Aortic and mitral valve replacement in children: is there any role for biologic and bioprosthetic substitutes?

Bahaaldin Alsoufi, Cedric Manlhiot, Brian W. McCrindle, Charles C. Canver, Ahmed Sallehuddin, Saud Al-Oufi, Mansour Joufan, Zohair Al-Halees

Research output: Contribution to journalArticlepeer-review

39 Scopus citations


Objective: The ideal valve substitute in children does not exist. Biologic and bioprosthetic valves do not require anticoagulation, however their use is complicated by accelerated degeneration and requirement for reoperation. We examine results following mitral (MVR) or aortic (AVR) replacement with biologic and bioprosthetic valves at our institution. Methods: Medical records of children who underwent AVR or MVR from 1986 to 2006 were reviewed. Median follow-up duration was 10.5 years. Competing-risks methodology determined time-related prevalence and associated factors for three mutually exclusive end states: death, valve reoperation, and survival without subsequent reoperation. Results: One hundred and ten children (age 15.6 ± 2.6 years, 80% females) underwent 123 valve replacements with biologic and bioprosthetic substitutes including 87 MVR and 36 AVR (13 had both). Underlying pathology was mainly rheumatic fever (91%). Thirty-nine patients (35%) had undergone a previous cardiac surgery. Most common mitral substitute was Hancock (73%) and homograft (8%); most common aortic substitute was homograft (41%) and Carpentier-Edwards (39%). Competing-risks analysis showed that 15 years after valve replacement, 16% of patients had died without subsequent reoperation, 66% underwent valve reoperations, and only 18% remained alive without further reoperation. Factors associated with increased reoperation risk included younger age at surgery (p = 0.005), AVR (p = 0.005), male gender (p = 0.02) and homograft use (p = 0.007) especially in the mitral position (p = 0.002). Fifteen-year freedom from endocarditis was 97% while freedom from bleeding and thrombo-embolic complications was 100%. Majority of patients (95%) were in NYHA functional classes I/II at last follow-up. Conclusion: While valve reoperation is inevitable following AVR and MVR with biologic and bioprosthetic substitutes; favorable results such as low valve-related morbidity rate, good long-term survival and functional status encourage their consideration as valid replacement alternatives in selected children especially females. Valve durability is higher in the mitral position and longevity of bioprosthetic valves is greater than that of homografts especially in the mitral position.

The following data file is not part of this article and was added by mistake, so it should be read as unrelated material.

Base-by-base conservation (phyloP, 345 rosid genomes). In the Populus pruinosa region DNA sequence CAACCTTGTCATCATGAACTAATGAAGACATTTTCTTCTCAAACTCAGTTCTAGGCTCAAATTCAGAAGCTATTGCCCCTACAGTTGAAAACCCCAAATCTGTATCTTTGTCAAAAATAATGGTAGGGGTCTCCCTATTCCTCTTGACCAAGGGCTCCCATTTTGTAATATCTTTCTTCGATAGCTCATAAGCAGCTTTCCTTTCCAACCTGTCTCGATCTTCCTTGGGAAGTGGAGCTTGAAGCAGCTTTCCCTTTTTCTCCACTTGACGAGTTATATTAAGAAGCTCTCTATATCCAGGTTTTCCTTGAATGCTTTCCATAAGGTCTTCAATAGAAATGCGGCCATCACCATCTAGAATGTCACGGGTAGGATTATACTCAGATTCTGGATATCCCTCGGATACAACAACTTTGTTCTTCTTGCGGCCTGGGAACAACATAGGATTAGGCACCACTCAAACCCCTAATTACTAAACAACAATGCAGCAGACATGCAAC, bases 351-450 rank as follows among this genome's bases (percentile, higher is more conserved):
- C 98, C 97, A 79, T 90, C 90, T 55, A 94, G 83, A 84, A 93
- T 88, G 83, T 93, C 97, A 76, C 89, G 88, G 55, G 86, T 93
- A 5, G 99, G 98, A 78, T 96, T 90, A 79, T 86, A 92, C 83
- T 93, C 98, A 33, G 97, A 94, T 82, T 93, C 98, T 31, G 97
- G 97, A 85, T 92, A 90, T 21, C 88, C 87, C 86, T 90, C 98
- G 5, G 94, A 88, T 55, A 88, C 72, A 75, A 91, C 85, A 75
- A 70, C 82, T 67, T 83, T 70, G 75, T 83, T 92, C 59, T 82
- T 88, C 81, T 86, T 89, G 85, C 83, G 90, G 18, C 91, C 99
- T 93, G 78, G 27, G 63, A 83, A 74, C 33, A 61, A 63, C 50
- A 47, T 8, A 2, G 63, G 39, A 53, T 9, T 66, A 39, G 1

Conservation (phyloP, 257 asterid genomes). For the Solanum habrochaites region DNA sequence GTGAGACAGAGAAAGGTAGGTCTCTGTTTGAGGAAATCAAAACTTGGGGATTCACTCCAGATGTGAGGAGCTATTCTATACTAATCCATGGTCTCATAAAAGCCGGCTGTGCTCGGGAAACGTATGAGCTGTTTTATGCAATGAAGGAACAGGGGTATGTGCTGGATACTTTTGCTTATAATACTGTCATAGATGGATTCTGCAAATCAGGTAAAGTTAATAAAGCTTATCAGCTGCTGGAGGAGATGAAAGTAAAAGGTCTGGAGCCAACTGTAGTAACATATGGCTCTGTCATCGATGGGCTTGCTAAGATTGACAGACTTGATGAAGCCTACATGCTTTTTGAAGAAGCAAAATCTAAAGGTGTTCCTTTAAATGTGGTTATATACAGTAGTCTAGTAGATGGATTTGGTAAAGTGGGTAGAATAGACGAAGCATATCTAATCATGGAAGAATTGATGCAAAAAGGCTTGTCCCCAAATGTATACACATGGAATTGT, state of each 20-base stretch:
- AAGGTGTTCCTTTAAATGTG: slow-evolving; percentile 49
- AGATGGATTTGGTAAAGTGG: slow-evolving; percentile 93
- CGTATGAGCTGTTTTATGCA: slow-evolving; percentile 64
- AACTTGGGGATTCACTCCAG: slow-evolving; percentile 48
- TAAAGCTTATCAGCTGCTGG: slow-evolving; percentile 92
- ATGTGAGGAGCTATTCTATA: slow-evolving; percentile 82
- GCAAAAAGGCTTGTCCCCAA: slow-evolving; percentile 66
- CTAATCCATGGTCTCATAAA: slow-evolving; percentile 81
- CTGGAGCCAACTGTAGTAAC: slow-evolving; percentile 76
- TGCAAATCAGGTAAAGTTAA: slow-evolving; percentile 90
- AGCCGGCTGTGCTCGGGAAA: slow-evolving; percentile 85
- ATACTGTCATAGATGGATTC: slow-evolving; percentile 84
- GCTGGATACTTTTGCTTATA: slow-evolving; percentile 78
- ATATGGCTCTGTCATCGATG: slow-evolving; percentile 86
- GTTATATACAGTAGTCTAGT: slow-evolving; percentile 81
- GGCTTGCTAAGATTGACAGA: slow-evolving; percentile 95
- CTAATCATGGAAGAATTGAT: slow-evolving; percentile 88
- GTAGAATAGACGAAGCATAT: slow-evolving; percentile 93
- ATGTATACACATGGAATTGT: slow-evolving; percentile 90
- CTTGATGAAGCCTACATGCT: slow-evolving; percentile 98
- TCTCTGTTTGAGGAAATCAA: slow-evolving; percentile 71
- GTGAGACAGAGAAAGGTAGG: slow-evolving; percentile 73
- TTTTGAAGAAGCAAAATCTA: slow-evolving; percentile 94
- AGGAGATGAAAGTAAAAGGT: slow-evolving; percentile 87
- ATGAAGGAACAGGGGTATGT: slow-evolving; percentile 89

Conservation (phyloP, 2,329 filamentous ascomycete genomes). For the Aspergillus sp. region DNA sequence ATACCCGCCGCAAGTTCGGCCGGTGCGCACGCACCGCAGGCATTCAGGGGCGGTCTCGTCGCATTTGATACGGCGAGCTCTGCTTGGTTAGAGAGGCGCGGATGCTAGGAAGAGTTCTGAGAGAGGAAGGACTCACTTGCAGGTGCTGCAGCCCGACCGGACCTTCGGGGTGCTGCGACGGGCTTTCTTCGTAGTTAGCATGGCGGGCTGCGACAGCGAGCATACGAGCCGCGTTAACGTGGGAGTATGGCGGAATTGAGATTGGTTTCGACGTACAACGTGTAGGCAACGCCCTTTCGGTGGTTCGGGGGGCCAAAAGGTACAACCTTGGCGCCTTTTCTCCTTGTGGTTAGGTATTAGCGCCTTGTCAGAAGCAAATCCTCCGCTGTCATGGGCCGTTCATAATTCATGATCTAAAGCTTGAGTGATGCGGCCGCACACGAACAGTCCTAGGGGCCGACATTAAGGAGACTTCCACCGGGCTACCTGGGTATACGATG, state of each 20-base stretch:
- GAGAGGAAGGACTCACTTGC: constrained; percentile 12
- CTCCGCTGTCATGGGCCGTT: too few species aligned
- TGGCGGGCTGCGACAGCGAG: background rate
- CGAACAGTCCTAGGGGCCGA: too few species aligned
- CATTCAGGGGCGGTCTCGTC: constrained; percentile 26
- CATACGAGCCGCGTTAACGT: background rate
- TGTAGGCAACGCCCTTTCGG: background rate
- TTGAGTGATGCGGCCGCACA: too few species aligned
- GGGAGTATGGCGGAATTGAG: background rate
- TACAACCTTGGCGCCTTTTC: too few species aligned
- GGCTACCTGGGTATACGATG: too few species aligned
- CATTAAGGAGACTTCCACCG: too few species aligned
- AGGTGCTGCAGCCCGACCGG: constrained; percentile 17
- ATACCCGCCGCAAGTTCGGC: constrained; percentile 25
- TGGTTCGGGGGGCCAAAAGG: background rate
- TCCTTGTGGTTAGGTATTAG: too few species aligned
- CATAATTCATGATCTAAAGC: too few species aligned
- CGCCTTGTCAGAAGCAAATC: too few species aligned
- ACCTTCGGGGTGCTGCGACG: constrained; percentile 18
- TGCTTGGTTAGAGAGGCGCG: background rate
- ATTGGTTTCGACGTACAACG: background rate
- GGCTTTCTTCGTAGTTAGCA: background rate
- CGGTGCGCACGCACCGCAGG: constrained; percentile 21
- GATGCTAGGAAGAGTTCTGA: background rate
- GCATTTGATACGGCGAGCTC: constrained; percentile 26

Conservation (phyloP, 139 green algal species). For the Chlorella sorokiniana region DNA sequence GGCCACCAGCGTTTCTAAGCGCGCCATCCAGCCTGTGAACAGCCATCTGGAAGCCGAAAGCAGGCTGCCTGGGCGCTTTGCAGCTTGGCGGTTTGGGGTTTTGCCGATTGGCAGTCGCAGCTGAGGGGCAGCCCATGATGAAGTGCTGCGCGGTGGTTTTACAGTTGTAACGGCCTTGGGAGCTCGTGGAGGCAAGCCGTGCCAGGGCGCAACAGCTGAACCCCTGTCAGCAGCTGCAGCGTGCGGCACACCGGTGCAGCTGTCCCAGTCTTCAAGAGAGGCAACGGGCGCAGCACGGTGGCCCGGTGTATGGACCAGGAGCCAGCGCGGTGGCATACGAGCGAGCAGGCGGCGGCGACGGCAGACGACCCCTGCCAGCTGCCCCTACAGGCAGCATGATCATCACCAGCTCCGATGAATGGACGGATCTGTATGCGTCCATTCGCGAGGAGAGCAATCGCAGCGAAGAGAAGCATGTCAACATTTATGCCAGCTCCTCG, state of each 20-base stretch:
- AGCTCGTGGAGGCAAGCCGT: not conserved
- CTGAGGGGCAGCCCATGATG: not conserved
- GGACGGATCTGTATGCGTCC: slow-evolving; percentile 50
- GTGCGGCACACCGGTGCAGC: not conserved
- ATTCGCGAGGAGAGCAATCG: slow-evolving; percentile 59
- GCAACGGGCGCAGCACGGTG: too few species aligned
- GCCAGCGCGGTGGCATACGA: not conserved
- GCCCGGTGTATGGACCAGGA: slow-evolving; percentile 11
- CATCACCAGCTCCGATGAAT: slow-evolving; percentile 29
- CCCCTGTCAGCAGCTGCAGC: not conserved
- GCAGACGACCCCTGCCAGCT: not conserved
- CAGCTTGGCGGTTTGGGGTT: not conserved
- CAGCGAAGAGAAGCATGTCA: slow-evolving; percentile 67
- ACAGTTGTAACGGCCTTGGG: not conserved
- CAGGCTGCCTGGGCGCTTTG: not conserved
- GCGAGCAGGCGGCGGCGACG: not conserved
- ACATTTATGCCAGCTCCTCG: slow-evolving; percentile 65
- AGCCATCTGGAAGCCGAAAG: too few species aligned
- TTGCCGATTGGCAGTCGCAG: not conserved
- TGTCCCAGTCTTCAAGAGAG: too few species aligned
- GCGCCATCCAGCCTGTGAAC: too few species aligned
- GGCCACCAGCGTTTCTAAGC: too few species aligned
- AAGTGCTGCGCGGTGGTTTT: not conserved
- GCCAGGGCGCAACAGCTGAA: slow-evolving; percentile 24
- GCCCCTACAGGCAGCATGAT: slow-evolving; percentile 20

Original languageEnglish (US)
Pages (from-to)84-90
Number of pages7
JournalEuropean Journal of Cardio-thoracic Surgery
Issue number1
StatePublished - Jul 2009
Externally publishedYes


  • Aortic valve replacement
  • Bioprosthetic valve
  • Homograft
  • Mitral valve replacement
  • Pulmonary autograft
  • Rheumatic fever

ASJC Scopus subject areas

  • Surgery
  • Pulmonary and Respiratory Medicine
  • Cardiology and Cardiovascular Medicine


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